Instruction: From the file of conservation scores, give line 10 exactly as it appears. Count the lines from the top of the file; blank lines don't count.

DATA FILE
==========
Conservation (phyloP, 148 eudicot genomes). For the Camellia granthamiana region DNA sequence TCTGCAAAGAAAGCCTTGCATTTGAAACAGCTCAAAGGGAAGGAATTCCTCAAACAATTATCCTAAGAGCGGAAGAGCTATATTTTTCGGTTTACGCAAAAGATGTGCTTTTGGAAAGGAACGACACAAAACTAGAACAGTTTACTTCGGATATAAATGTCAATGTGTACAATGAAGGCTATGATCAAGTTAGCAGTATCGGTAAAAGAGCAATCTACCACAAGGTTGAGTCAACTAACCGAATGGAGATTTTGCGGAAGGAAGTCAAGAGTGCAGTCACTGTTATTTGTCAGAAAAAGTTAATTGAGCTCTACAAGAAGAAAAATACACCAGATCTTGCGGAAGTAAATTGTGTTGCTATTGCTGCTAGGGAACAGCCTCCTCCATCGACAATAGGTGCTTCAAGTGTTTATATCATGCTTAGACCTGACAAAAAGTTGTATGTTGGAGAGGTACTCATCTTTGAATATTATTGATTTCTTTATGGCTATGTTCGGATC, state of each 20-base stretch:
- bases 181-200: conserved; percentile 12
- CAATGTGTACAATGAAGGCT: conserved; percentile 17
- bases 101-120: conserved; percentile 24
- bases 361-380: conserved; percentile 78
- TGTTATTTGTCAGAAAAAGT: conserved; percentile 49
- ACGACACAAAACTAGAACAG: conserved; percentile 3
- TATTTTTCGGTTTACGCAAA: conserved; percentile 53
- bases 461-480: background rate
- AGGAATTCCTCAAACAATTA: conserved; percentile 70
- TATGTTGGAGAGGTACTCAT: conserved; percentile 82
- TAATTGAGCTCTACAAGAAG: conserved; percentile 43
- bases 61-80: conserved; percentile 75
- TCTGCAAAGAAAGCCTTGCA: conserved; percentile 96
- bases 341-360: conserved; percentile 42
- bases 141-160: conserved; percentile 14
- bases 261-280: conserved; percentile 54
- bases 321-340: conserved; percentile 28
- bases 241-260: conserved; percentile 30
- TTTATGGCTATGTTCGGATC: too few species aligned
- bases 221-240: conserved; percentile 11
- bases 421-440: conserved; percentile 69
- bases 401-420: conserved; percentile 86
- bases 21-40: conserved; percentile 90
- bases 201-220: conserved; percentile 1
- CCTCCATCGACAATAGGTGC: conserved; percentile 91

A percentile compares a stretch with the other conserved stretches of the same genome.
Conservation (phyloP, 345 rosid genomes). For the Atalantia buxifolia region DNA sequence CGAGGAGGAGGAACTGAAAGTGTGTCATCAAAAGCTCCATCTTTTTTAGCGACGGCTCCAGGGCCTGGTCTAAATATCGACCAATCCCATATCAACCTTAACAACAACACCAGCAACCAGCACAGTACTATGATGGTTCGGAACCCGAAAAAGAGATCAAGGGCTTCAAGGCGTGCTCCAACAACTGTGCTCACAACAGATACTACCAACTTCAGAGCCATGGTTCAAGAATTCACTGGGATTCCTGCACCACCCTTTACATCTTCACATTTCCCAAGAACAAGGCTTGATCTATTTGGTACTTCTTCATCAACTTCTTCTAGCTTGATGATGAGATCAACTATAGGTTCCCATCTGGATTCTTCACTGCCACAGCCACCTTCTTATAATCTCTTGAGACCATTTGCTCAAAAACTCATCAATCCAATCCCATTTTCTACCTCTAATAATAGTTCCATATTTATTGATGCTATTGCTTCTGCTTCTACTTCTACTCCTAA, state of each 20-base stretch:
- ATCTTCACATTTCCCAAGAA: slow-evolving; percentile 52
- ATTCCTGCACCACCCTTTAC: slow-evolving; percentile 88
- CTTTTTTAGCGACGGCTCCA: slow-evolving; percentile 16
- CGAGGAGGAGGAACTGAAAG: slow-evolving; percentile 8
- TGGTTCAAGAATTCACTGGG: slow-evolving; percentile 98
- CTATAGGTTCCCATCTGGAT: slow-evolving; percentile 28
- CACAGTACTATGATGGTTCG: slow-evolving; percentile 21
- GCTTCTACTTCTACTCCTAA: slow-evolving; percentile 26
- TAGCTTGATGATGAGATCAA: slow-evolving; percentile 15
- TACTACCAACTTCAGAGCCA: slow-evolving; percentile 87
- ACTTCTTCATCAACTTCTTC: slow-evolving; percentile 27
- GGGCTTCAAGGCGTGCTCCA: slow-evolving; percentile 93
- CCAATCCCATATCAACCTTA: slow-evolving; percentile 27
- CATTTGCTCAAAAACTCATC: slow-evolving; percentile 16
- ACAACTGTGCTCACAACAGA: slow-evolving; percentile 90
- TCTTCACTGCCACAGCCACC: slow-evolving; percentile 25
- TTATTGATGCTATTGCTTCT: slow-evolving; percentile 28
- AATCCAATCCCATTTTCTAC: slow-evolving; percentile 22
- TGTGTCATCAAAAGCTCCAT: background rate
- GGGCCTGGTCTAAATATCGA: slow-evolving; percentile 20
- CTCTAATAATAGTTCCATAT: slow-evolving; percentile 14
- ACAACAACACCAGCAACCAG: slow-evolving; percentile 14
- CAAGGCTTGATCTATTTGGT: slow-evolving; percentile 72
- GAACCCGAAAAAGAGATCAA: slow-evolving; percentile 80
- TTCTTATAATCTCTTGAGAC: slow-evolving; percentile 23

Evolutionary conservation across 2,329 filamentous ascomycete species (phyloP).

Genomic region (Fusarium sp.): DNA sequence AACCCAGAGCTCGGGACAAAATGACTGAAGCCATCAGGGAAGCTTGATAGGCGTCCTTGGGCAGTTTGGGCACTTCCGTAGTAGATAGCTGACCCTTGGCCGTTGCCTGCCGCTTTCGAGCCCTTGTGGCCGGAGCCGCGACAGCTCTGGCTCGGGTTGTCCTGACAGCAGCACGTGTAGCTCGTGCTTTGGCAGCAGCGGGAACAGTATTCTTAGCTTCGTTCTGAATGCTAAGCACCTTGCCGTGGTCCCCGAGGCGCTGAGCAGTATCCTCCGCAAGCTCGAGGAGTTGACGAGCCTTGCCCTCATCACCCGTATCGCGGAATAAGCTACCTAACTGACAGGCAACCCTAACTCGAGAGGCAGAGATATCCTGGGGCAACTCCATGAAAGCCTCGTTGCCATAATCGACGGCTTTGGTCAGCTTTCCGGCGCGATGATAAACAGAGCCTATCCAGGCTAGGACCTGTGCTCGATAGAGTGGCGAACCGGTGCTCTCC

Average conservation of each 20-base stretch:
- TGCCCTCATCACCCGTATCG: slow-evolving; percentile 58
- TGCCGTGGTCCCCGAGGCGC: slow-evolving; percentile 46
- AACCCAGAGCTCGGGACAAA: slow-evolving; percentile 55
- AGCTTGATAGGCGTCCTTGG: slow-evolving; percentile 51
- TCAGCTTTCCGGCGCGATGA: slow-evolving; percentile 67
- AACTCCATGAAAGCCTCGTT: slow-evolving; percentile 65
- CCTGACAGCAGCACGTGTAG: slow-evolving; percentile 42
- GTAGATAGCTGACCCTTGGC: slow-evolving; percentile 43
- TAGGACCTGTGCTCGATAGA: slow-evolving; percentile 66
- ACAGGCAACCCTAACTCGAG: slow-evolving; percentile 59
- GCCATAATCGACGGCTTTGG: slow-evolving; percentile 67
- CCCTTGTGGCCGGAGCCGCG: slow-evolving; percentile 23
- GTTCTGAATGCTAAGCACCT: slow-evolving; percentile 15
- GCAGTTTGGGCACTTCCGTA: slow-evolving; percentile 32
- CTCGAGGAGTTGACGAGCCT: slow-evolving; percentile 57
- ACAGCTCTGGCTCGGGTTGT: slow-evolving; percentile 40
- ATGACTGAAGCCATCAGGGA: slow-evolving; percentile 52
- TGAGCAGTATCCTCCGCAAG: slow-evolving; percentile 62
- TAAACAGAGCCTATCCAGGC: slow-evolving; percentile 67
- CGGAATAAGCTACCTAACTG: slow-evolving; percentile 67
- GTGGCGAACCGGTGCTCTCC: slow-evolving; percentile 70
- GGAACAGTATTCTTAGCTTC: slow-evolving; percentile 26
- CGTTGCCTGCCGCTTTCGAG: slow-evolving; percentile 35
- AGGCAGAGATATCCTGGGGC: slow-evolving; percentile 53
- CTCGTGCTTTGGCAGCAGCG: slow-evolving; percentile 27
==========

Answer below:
- AGGAATTCCTCAAACAATTA: conserved; percentile 70